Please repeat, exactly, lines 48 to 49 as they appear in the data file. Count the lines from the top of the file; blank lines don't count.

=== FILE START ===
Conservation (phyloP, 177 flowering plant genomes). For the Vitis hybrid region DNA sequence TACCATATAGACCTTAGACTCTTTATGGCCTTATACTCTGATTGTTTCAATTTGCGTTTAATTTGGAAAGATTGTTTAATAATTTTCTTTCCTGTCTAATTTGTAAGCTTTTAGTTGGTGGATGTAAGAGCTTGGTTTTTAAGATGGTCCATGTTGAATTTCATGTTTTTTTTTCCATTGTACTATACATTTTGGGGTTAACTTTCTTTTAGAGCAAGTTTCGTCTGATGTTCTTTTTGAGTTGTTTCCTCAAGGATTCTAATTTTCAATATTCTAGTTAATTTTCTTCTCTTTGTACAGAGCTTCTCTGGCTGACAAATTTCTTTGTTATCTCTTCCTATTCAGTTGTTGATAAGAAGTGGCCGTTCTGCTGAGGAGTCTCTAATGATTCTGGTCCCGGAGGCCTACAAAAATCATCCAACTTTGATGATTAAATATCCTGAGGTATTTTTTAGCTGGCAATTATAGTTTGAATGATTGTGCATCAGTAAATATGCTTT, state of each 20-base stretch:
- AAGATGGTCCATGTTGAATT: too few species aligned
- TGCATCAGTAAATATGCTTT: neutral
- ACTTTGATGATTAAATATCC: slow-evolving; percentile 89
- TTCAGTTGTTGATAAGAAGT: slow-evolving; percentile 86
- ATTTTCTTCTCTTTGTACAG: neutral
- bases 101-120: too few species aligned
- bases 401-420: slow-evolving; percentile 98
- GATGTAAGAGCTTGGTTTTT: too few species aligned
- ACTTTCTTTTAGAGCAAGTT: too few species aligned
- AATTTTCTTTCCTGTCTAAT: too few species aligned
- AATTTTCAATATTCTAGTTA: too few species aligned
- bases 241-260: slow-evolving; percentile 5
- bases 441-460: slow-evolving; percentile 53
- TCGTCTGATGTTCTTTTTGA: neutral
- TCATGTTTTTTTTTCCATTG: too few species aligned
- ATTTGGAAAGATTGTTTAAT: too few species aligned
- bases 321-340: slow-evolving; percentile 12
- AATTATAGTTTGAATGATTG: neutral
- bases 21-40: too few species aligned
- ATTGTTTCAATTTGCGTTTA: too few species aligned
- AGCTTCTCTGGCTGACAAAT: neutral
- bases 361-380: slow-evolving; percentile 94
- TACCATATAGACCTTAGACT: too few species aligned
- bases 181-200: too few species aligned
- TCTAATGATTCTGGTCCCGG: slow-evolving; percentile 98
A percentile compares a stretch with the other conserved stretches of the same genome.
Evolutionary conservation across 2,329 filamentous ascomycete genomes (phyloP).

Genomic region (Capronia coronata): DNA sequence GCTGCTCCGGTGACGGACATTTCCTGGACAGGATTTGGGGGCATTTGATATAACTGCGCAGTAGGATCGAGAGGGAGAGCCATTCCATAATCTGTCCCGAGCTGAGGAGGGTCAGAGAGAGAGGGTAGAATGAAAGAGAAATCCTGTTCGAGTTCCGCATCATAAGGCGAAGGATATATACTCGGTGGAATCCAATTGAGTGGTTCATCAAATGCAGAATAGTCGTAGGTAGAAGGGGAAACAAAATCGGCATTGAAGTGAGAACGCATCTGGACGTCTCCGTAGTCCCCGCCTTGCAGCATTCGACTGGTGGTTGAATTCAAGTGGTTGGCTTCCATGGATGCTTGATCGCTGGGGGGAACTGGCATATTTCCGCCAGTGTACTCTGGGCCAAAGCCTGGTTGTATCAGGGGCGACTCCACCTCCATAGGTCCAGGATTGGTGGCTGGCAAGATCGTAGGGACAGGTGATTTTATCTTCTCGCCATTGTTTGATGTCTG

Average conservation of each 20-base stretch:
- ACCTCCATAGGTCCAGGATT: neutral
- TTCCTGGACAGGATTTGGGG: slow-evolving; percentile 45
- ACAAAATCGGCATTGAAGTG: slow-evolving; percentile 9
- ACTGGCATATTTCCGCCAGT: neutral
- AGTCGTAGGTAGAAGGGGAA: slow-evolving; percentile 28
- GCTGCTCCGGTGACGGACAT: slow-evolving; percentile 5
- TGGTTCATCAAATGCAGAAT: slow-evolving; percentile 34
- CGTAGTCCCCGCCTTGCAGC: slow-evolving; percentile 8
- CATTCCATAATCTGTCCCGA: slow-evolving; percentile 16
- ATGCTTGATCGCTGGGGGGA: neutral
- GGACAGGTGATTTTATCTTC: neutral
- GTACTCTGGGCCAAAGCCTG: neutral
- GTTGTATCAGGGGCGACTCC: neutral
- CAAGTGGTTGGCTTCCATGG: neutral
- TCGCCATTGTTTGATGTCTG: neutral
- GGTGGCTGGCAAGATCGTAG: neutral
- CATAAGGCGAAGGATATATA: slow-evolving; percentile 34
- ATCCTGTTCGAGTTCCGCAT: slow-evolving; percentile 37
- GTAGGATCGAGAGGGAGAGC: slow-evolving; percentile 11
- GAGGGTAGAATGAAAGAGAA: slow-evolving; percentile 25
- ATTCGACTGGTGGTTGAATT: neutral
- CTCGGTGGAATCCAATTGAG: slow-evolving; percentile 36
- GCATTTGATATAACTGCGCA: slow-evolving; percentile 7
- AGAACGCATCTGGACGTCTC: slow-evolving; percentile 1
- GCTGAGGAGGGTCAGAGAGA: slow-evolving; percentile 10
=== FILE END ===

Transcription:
- ATCCTGTTCGAGTTCCGCAT: slow-evolving; percentile 37
- GTAGGATCGAGAGGGAGAGC: slow-evolving; percentile 11